A reflection on Acts of the Apostles 2:1-21 and Romans 8:22-27 for Pentecost
For a year or so when I was a little girl I was very afraid of the monster that lived under my bed. Now the monster was curious because it only came out at night. During the day I could sit on my bed and do homework or read without fear. But at bed time, pajamas on, teeth brushed, I’d enter my room and flip off the light switch for the over head light. (Apparently I did not have a lamp on a nightstand, although I don’t really remember). Anyway, once the light was off I had to walk across the room and, from a distance several feet away, jump into my bed to avoid the long arms of the creature that was surely waiting to reach out and grab me. The monster had these long tentacle kinds of arms – it could stay in the center under my bed and just reach its arms out around one side of the bed or the other to get me. I solved part of the problem by having one side of the bed against the wall – apparently the creatures arm could not squeeze between the bed and the wall. Then I had to sleep perfectly in the middle of the bed, because well, the arms were not long enough to reach from under the bed to the center of the bed – they could only get me if I slept near the edge. Fear of the night, fear of darkness, irrational fears.
Of course that fear of a monster under the bed left me many many years ago. Now I sleep in a bedroom with a window as big as the wall it rests in. From this window I can see the stars at night and during a full moon, the shadow of the Santa Rita’s. It is a breath taking view and sometimes when I wake up at 4am, and the stars are their brightest, I gasp at the sight before me. Lately, as we sleep with the window slightly open, we hear the coyotes as they wander and hunt through the arroyo just beyond our house. Sometimes their chatter is playful, but often it is haunting and eerie. I find myself wondering about the rabbits, ground squirrels, and quail who are awakened in the night by the coyotes, these small animals and their young, now possibly a meal for the hungry family of night hunters. Fear of the night, fear of darkness, real fears.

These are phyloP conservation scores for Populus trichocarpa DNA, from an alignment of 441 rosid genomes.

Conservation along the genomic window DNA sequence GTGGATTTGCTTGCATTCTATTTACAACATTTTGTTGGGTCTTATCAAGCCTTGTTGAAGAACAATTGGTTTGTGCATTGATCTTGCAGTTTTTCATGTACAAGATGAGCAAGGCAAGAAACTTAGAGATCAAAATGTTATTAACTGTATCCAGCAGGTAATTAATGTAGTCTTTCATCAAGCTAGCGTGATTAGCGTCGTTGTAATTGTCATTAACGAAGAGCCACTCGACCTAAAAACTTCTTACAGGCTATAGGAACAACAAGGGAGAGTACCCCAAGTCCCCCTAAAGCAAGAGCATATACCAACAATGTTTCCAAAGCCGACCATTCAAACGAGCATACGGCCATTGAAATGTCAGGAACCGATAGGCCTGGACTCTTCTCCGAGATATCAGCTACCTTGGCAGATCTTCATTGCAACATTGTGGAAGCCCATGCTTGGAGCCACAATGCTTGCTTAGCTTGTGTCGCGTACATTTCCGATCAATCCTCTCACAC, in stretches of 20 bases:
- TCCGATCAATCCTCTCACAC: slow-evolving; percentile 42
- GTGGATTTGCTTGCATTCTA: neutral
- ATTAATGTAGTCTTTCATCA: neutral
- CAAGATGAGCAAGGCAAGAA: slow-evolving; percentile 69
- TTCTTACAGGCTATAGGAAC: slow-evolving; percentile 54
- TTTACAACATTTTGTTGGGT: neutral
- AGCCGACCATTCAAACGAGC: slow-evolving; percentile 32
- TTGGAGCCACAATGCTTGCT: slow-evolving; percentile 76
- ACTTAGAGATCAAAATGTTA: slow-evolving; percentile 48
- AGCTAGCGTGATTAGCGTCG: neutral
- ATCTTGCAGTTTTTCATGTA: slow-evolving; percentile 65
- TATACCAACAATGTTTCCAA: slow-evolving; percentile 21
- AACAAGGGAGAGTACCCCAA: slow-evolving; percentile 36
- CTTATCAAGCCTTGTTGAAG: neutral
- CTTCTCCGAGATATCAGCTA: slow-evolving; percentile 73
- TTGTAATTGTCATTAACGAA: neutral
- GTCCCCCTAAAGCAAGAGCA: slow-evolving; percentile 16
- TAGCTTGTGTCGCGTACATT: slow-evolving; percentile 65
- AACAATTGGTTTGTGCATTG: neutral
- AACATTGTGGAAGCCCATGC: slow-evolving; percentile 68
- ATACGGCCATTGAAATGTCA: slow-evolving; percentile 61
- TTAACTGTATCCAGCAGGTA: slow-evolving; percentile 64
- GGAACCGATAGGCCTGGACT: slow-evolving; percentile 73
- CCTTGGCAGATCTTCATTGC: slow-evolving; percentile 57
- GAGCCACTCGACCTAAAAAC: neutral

It’s been fifty days since Easter. Seven weeks since Jesus gathered with his disciples in the Garden of Gethsemane to pray. Since that fateful night when the disciples could not stay awake, since Jesus was arrested and the disciples ran away or denied know him. It’s been six weeks since we heard about the women running to the Upper room to tell the disciples about the resurrection. Six weeks since Jesus himself appeared in that Upper Room to quell the doubts of Thomas, since Jesus beckoned the disciples out of their fears and back into the world again.
In the weeks between then and now we have listened to the stories of disciples trying to find their way again. Stories from the Acts of the Apostles of what those early days were like, as the Church was being formed. Decisions had to be made, decisions about who was in and who was out, and why. Decisions that ultimately led to an understanding that all were in and none were out. That’s what we hear today. After all the struggle to move beyond fears, both irrational fears and rational fears, after all the struggle to figure out what to do next, after all the struggle to really understand the Good News of new life in Christ, the disciples find themselves at a transformational juncture.